27 July 2002
City Lights Pavilion, Denver, CO
Denver proper has a new indoor/outdoor amphitheatre, located adjacent to the Pepsi Center (a.k.a "The Can"), called the City Lights Pavilion. It resides on some former parking space, and it kinda looks like the roof of the main terminal at Denver International, which was originally designed to resemble an ersatz range of snow-capped Rocky Mountains. Though it lacks the view offered by Red Rocks, it gives an outdoor feel with protection from the rain, in a fashion somewhat similar to Wolf Trap, Vienna, VA.
Tonight's billing was essentially an '80s Festival.
The original power trio from London, The Outfield, opened the evening at 6:40 P.M. The Outfield emerged in 1985 in the middle of what was supposed to be a musical era of synthesizers and sound effects, and knocked everybody off the charts with simple chords, simple melodies, simple lyrics, and simple rhythms, all from only three musicians. In left field is guitarist John Spinks, dressed in a Palace Guard uniform fragment. In right field is lead singer/bassist Tony Lewis, in a psychadelic, lace suit. Finally, in center field, for the first time in 13 years, is Alan Jackman, wearing a t-shirt and cutoffs. Tony Lewis' high-pitched voice can fool anyone into thinking that this trio is really the Police. John Spinks' Steinberger guitar, and even Alan Jackman's high-EQ eminations from his snare drum and ride symbol characterize their uniquely crisp, treble-laden mix. The setlist included all of their major hits, like "Voices of Babylon", "Since You've Been Gone", "Say It Isn't So", and "Your Love". The only awkward moments during their set was when Lewis attempted to encourage the audience to sing along with a tune that not many appeared to know. Good sounding set, though. Because the Outfield makes no effort to follow trend, ironically their sound is competitive with contemporary artists. The band enlisted Led Zeppelin's "Rock and Roll" as the somewhat overused (by many) encore.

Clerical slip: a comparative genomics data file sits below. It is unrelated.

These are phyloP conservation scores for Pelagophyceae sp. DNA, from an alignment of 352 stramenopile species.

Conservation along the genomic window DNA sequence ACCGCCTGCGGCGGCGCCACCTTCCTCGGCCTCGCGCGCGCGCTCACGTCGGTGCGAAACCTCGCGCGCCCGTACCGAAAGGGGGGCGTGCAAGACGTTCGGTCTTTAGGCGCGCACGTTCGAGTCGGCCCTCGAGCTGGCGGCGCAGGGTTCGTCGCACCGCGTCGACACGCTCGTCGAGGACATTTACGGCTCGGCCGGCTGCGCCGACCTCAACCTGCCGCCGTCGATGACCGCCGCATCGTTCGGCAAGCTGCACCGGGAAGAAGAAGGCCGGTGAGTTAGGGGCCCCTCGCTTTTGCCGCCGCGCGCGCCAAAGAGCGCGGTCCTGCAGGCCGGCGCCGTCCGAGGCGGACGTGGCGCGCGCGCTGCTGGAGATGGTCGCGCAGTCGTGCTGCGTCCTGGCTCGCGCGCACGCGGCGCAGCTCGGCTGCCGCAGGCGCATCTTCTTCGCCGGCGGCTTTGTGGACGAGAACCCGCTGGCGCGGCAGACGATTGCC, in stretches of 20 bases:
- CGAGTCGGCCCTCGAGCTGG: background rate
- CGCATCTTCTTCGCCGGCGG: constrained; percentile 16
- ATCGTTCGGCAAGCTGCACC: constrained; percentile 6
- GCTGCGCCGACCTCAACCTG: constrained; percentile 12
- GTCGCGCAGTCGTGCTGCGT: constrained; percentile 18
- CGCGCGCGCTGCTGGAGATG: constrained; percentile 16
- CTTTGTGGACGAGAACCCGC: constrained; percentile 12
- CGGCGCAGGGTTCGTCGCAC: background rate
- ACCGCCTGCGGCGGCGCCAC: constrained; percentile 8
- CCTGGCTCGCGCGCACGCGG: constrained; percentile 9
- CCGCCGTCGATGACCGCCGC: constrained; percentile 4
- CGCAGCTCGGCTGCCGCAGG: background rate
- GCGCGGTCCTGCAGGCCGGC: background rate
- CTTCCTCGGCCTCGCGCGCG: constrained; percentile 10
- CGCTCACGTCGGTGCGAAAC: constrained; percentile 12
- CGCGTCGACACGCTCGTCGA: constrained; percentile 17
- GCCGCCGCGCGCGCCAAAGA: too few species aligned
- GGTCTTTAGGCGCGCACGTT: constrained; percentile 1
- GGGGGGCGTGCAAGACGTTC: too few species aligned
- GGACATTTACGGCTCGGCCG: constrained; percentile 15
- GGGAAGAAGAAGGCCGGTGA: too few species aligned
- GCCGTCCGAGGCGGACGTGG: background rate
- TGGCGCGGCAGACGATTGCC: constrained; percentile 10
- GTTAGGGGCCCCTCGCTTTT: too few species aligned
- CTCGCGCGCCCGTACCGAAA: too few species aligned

The Motels Featuring Martha Davis was essentially Martha Davis with three grand-opening Motels. Martha still dresses in black, and her voice hasn't changed. The fans love Martha, and especially admire her for her successful battle against cancer. The on-stage Motels don't quite resemble the heavily-produced singles-oriented Motels of the early '80s. Martha led the band into the opening bluesy, jazzy, funky version of "Suddenly Last Summer", which I found nice, but not preferable to the 1983 hit version. "Only The Lonely" sounded great, despite the lack of a keyboard or saxiphone, thanks to the hired lead guitarist.
Berlin subsequently took the stage, and performed their hits such as the catchy, synthesizer-melodic "No More Words", "(Riding On) The Metro", "Sex (I'm A.....)", and "Take My Breath Away". My friend, who also saw Berlin in 1987, said that the show is now less raunchy. Lead singer Terri Nunn took her wireless microphone down both aisles of the audience during the band's set, in very high heels, which she later discarded for the last two songs.
The Fixx headlined, and looked and sounded no different from their heyday of 1983. The lead singer, Cy Curnin, has the same haircut seen in numerous videos of yesteryear. He introduced the band's trademark lead guitarist, Jamie West-Oram, as depicting the sound of the 1980s "minus the shoulder pads". The headline set included all of the Fixx's hits, like "Stand Or Fall", "Deeper And Deeper", "Are We Ourselves", "Secret Separation", "The Sign Of Fire", "One Thing Leads To Another", "Red Skies (At Night)", and an encore of "Saved By Zero".
All four of the above artists have new albums planned for this Autumn. I often regard the 1980s as the final frontier of popular music, because of its exploration of the synthesizer, overall eccentricity, and music video. What new has the 1990s offered? I believe that 1980s music will eventually make a gigantic turnaround in terms of how people view it in the grand scheme of popular music. Perhaps that sounds extravagant.
[****1/2] - Steven T.
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